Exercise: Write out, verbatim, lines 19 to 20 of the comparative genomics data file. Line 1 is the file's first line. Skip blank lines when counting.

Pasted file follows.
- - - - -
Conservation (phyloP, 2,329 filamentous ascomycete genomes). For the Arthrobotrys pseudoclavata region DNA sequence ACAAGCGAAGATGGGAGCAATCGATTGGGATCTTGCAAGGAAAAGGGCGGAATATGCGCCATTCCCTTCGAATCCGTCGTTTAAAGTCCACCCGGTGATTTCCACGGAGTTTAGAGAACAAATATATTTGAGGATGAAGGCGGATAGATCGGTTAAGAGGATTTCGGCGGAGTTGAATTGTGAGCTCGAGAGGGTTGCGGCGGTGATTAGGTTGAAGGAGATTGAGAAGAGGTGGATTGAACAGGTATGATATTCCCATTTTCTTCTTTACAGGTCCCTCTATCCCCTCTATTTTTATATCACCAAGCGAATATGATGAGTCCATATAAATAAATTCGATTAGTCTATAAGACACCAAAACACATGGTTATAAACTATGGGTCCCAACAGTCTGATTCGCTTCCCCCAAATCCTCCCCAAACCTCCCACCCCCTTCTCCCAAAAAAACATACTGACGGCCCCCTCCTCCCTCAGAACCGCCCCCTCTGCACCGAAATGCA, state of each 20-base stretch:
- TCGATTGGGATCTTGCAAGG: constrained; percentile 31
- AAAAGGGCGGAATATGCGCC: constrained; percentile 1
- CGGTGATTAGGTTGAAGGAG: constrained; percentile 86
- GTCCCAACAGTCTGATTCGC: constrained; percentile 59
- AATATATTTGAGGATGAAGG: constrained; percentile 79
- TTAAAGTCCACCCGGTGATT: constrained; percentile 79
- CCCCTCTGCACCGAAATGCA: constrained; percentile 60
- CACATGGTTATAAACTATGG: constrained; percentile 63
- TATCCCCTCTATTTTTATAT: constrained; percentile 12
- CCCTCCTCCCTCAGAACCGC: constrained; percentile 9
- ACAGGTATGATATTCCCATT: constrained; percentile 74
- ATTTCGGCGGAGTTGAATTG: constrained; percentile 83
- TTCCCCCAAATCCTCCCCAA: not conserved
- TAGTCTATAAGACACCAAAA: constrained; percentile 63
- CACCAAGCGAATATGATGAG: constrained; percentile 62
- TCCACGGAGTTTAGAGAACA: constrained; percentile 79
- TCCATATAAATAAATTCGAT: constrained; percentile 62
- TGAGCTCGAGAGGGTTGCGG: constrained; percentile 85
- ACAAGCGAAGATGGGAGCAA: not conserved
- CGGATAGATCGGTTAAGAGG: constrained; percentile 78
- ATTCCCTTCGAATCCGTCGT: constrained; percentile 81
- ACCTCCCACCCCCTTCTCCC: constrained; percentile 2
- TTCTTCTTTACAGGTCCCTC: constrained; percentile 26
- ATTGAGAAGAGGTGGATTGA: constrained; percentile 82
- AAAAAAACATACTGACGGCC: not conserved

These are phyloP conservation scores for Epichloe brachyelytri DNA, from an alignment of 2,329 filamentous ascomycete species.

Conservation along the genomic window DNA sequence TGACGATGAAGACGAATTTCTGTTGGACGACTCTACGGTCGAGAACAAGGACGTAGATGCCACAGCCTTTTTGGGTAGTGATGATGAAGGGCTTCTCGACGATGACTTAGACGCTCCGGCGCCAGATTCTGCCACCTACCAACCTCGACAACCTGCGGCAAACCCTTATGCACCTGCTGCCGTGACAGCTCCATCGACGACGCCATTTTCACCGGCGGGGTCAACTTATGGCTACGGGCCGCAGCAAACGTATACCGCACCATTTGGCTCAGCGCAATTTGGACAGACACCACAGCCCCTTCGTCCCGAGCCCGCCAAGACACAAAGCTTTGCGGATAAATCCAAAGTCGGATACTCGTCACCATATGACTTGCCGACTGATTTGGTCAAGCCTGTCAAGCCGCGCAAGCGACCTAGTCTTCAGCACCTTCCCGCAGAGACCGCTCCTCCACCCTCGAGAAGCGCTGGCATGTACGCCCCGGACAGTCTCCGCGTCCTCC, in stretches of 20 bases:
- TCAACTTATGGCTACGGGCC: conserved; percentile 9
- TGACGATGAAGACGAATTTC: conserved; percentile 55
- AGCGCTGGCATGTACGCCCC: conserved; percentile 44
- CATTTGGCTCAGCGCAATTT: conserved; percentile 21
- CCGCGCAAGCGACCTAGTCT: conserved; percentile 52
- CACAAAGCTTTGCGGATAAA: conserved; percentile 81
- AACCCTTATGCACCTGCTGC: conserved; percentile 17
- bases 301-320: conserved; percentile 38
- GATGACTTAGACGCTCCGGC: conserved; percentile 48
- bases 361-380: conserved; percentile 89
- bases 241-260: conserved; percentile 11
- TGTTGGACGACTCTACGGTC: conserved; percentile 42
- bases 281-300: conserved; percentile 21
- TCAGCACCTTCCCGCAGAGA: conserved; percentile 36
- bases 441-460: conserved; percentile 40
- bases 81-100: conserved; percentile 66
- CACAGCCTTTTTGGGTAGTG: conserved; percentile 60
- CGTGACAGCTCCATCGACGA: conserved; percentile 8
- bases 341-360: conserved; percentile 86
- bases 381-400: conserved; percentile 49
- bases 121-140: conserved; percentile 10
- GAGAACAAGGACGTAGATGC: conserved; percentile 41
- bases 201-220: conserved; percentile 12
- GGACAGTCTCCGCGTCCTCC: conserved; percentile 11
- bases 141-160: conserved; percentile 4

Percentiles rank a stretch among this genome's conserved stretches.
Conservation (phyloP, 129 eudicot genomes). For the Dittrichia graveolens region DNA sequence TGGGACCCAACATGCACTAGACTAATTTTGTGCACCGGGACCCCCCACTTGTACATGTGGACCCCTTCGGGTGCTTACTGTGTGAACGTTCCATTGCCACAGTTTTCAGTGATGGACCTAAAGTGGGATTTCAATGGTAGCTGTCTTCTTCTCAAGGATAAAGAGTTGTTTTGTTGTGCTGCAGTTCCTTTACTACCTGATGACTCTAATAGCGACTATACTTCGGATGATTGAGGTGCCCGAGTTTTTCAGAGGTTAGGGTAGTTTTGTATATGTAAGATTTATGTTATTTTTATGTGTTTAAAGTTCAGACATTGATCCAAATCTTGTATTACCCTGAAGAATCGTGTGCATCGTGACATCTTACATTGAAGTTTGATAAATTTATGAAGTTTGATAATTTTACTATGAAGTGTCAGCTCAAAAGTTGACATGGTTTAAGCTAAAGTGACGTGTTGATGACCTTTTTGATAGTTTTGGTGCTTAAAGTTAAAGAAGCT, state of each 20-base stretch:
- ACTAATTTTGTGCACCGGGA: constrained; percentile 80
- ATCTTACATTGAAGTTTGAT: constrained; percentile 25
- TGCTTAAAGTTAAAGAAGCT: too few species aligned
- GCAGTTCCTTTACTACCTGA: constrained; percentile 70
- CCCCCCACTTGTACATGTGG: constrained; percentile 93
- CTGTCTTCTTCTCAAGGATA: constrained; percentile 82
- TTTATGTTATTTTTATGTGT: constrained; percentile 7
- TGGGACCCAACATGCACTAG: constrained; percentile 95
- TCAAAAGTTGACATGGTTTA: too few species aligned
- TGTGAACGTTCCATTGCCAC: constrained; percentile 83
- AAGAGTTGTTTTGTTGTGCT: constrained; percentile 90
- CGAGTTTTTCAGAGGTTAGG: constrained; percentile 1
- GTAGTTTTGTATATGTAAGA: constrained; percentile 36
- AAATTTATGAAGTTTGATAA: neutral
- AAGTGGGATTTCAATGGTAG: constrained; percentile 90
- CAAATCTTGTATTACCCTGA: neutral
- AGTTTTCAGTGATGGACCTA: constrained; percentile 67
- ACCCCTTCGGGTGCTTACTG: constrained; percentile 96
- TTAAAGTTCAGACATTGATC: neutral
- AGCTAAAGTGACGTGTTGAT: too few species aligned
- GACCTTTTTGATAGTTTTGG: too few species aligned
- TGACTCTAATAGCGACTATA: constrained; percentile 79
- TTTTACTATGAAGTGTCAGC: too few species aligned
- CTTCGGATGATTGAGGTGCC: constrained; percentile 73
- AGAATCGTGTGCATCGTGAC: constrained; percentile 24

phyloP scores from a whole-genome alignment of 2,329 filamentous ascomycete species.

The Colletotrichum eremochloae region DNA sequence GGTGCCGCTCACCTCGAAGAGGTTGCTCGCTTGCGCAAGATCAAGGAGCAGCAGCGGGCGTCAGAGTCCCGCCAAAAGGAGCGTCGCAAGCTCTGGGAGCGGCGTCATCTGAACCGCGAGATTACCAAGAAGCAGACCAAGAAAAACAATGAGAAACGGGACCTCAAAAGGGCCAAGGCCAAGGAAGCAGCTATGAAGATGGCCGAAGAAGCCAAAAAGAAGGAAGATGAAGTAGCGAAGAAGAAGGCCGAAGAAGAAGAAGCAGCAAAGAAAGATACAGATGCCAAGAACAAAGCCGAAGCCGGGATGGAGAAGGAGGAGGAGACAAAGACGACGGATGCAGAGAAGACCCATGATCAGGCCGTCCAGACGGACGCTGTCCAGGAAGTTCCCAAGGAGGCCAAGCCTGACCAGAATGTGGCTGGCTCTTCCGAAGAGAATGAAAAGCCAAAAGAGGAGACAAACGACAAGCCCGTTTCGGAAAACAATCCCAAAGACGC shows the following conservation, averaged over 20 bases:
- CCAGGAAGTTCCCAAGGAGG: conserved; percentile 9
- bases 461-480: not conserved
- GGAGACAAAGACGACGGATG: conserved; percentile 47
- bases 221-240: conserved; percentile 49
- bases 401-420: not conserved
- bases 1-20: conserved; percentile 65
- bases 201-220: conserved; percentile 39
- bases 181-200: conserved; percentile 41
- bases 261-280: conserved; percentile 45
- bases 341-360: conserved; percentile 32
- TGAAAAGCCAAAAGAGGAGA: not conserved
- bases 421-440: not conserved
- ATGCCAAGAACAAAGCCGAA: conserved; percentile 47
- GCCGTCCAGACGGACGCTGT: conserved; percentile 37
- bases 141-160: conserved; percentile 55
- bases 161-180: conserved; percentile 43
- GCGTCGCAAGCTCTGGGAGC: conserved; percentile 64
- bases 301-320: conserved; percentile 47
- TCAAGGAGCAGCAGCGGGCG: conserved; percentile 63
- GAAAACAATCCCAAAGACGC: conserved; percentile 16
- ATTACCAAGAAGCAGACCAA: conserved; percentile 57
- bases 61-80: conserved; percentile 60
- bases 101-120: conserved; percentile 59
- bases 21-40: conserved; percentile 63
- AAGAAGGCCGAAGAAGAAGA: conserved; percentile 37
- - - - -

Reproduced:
- TGAGCTCGAGAGGGTTGCGG: constrained; percentile 85
- ACAAGCGAAGATGGGAGCAA: not conserved